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Christopher Newall

(b Liverpool, Aug 15, 1845; d Horsham, W. Sussex, March 14, 1915).

English painter, illustrator, designer, writer and teacher. He showed artistic inclinations as a boy and was encouraged to draw by his father, the portrait painter and miniaturist Thomas Crane (1808–59). A series of illustrations to Tennyson’s The Lady of Shalott (Cambridge, MA, Harvard U., Houghton Lib.) was shown first to Ruskin, who praised the use of colour, and then to the engraver William James Linton, to whom Crane was apprenticed in 1859. From 1859 to 1862 Crane learnt a technique of exact and economical draughtsmanship on woodblocks. His early illustrative works included vignette wood-engravings for John R. Capel Wise’s The New Forest: Its History and its Scenery (1862).

During the mid-1860s Crane evolved his own style of children’s book illustration. These so-called ‘toy books’, printed in colour by Edmund Evans, included The History of Jenny Wren and The Fairy Ship. Crane introduced new levels of artistic sophistication to the art of illustration: after ...

Article

Pamela Reekie Robertson

(b Bearsden, nr Glasgow, March 20, 1875; d Kirkcudbright, Dumfries and Galloway, Aug 3, 1949).

Scottish illustrator, painter, designer and writer. She studied at Glasgow School of Art and taught book decoration there from 1899 to 1908. In 1908 King married the designer and painter Ernest Archibald Taylor (1874–1952) and moved to Manchester. They were in Paris from 1911 to 1915 and then in Kirkcudbright. One of the most successful and productive practitioners of the Glasgow style, she is best known for her book illustrations and covers. Designs are documented for over 130 publications. The most successful of these, such as an edition of William Morris’s The Defence of Guenevere (London, 1904), are delicate line drawings incorporating stylized figures and enriched with areas of intricate detail. These decorative works suggest an awareness of the work of Aubrey Beardsley, Edward Burne-Jones and Dante Gabriel Rossetti, as well as Sandro Botticelli and 19th-century Japanese woodblock prints. Her varied subject-matter included romantic legends, historic architecture and botanical studies. Following her contact in Paris with Léon Bakst’s ballet designs, and an introduction to batik printing, her style became more broadly handled and colourful. King also designed jewellery, silverware and fabrics for ...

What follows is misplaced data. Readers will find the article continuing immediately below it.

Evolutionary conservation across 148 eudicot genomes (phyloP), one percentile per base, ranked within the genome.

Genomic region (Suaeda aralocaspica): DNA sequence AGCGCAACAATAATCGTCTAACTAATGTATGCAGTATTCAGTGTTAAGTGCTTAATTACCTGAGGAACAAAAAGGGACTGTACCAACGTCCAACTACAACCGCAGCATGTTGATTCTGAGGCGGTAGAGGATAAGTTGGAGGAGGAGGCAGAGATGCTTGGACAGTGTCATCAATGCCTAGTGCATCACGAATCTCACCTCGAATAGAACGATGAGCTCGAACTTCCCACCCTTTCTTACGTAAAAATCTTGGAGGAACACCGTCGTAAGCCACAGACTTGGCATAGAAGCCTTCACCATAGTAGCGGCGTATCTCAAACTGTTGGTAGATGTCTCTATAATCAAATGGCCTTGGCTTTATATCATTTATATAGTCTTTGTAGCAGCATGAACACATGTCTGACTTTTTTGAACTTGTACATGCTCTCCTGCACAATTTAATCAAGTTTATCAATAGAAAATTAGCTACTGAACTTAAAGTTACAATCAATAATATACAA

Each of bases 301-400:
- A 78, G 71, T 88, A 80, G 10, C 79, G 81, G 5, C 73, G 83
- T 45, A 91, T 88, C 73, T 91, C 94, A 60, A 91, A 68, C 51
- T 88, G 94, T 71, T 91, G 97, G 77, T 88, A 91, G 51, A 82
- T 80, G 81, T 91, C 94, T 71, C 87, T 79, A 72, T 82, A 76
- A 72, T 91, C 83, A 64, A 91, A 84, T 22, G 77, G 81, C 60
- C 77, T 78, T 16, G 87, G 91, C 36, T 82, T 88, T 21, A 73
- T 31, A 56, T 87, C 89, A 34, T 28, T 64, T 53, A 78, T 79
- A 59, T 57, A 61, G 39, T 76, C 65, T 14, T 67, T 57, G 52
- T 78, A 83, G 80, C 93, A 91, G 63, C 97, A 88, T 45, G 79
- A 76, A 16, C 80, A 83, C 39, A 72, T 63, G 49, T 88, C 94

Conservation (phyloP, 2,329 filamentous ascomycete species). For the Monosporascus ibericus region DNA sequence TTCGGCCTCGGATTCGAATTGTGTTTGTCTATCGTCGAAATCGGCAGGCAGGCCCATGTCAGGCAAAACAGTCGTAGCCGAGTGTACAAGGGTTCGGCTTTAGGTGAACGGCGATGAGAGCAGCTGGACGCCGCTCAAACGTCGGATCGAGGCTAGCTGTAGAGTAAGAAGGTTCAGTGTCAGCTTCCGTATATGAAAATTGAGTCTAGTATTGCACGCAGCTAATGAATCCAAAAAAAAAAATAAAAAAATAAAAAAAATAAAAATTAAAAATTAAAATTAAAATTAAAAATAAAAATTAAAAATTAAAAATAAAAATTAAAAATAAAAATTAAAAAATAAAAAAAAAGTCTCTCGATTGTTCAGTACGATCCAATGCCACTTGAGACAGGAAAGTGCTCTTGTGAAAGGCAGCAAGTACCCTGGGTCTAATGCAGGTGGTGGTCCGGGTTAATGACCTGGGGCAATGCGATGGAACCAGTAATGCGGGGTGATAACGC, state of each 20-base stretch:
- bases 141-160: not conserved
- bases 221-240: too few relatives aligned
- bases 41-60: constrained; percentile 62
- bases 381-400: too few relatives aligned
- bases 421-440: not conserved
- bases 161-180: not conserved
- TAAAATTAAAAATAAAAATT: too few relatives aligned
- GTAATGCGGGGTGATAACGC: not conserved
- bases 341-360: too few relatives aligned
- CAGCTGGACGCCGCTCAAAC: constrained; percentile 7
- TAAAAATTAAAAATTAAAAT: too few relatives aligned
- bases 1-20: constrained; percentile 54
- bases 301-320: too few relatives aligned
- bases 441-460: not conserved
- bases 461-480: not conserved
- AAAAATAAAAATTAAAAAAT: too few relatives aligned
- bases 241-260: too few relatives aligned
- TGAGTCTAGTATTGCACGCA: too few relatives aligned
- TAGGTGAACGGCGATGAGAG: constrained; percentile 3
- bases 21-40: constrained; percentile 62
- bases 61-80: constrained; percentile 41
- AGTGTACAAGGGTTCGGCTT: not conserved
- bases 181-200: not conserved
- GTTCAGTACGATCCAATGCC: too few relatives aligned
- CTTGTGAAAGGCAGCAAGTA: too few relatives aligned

Article

Sally Mills

(b Markesan, WI, Oct 1, 1860; d San Francisco, CA, Feb 19, 1945).

American painter, designer, and teacher. First trained by his architect father, he worked as a freelance illustrator before deciding in 1885 to study painting in Paris. He spent about 15 months at the Académie Julian and exhibited at three Salons before returning to California in 1889. He soon began teaching at the California School of Design (now the San Francisco Art Institute) and in 1896 was promoted to Director. During his 16-year tenure, Mathews reformed the curriculum in line with academic practice in Paris and New York and exerted a powerful influence over hundreds of students. Following the 1906 San Francisco earthquake and fire, Mathews left the school, aligning himself with artists, architects, and businessmen eager to rebuild San Francisco. With his wife (and former student), Lucia Kleinhans Mathews (1870–1955), and a partner, John Zeile, he embarked on several ventures: the magazine Philopolis (1906–16) emphasized art and city planning; the Philopolis Press (...